Ready for a rematch: Feingold v. Johnson
Can Russ Feingold win his Senate seat back?
Russ Feingold is getting reacquainted with Wisconsin voters.
During his eighteen years in the U.S. Senate, he held listening sessions in each of the state’s seventy-two counties. Now he’s back on the road, posting photos on social media from visits to diners and parks around the state, in what represents the start of a bid to win back the seat he lost in 2010 to Ron Johnson.
The Middleton-based Democrat’s efforts to win over a state that rejected him for Johnson started shortly after he left his post with the U.S. State Department. Feingold spent two years serving as a special envoy to the Democratic Republic of the Congo, working to keep the peace in a region riddled with violence following a civil war. Until now, he has resisted running for office again, though some Democrats unsuccessfully tried to draft him to take on Gov. Scott Walker in the 2012 recall and again last year.
Feingold has said publicly he would not have won those elections, and he’s probably right. But this time is different.
Political observers–both Democrat and Republican–peg Johnson as the senator most in danger of losing. And 2016 is a presidential election year, which brings out more voters who traditionally choose Democratic candidates. Add to that, Johnson has some ground to make up in terms of making an impression on voters, despite the fact that he is closing in on the end of a six-year term.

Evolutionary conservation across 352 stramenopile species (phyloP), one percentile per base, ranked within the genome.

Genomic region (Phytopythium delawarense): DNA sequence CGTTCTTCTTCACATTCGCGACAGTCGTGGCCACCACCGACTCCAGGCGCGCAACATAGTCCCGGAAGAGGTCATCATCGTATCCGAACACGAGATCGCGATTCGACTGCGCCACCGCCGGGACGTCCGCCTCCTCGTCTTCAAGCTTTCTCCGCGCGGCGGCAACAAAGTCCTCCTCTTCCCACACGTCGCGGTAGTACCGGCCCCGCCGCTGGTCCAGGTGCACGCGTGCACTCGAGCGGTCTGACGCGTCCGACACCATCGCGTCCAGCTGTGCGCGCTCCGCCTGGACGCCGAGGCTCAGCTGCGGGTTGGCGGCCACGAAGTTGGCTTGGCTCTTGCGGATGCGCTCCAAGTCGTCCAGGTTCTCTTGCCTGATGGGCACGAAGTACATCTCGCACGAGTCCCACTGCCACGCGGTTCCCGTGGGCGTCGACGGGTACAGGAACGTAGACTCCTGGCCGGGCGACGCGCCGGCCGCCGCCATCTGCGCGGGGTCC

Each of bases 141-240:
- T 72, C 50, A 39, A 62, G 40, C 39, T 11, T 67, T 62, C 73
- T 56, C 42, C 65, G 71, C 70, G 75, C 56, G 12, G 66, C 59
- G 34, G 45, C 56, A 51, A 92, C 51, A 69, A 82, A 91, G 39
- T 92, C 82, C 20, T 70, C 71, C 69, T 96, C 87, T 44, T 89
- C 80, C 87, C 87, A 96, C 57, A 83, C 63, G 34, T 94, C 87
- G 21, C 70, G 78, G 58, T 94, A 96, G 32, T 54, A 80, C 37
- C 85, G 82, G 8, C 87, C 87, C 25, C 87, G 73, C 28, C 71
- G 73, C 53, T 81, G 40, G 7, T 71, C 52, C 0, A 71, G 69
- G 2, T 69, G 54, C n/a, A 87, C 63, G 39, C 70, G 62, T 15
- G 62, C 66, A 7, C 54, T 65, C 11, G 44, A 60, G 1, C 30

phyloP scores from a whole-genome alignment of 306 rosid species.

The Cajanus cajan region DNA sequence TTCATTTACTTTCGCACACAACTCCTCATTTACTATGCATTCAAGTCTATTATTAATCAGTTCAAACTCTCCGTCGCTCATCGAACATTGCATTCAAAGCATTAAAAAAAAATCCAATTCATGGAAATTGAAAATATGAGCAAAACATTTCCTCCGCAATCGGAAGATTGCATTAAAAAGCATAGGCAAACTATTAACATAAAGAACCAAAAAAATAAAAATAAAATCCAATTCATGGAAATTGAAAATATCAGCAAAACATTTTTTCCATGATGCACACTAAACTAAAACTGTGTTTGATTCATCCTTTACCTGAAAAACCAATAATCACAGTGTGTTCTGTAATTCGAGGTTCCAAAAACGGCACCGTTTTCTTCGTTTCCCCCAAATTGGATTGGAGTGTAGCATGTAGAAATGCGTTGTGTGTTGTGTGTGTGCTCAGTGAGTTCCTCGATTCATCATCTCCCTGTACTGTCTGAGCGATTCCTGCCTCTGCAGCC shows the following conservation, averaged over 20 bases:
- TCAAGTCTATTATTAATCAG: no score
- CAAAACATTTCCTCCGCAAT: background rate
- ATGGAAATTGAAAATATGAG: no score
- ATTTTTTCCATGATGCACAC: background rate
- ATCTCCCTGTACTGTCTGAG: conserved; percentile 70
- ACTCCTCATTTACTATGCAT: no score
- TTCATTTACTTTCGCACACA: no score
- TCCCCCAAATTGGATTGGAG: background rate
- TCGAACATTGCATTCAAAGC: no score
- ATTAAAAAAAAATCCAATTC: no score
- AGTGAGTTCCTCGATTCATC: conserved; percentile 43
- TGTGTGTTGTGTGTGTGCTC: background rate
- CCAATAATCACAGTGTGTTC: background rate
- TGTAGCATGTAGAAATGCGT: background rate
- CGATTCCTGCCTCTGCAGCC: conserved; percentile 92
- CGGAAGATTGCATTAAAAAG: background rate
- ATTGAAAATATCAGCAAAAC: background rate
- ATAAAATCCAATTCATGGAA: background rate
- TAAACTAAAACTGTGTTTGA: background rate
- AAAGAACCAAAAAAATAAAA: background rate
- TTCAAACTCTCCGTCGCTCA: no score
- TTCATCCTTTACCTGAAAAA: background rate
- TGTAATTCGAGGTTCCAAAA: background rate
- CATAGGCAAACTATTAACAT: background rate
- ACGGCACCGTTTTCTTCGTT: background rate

Last year, when the Marquette Law School poll asked voters whether they had a favorable or unfavorable opinion of Johnson, forty percent said they had not heard enough to register an opinion. (The poll was long before he and forty-six other GOP senators caught heat for signing an open letter to the leaders of Iran warning that any nuclear deal struck with the president might not outlast his term in office).
A more recent poll from Democratic-leaning Public Policy Polling, taken in March, had Feingold with a nine-point lead over Johnson and found that just under one-third of registered voters approve of Johnson’s job performance.
Feingold’s attempt at a comeback won’t do much to alleviate concerns that Wisconsin’s Democratic Party is suffering from a weak bench, but it is clear the campaign is on even if he hasn’t announced his candidacy. As early as February, the National Republican Senatorial Committee issued a press release attacking his vote in favor of the $830 billion economic stimulus President Barack Obama signed into law in 2009.
Johnson spent more than $8 million of his own fortune in 2010 and benefited from a flood of anti-Feingold ads run by national third-party groups. Feingold, the architect of campaign finance reform that was later overturned by the U.S. Supreme Court’s decision in the Citizens United case, resisted those kinds of efforts on his behalf last time.
But the outcome also hinges on the contrast between these two very different candidates. In a year that has so far been full of noise about a Walker campaign for the White House, this matchup could end up creating just as much excitement in Wisconsin come 2016.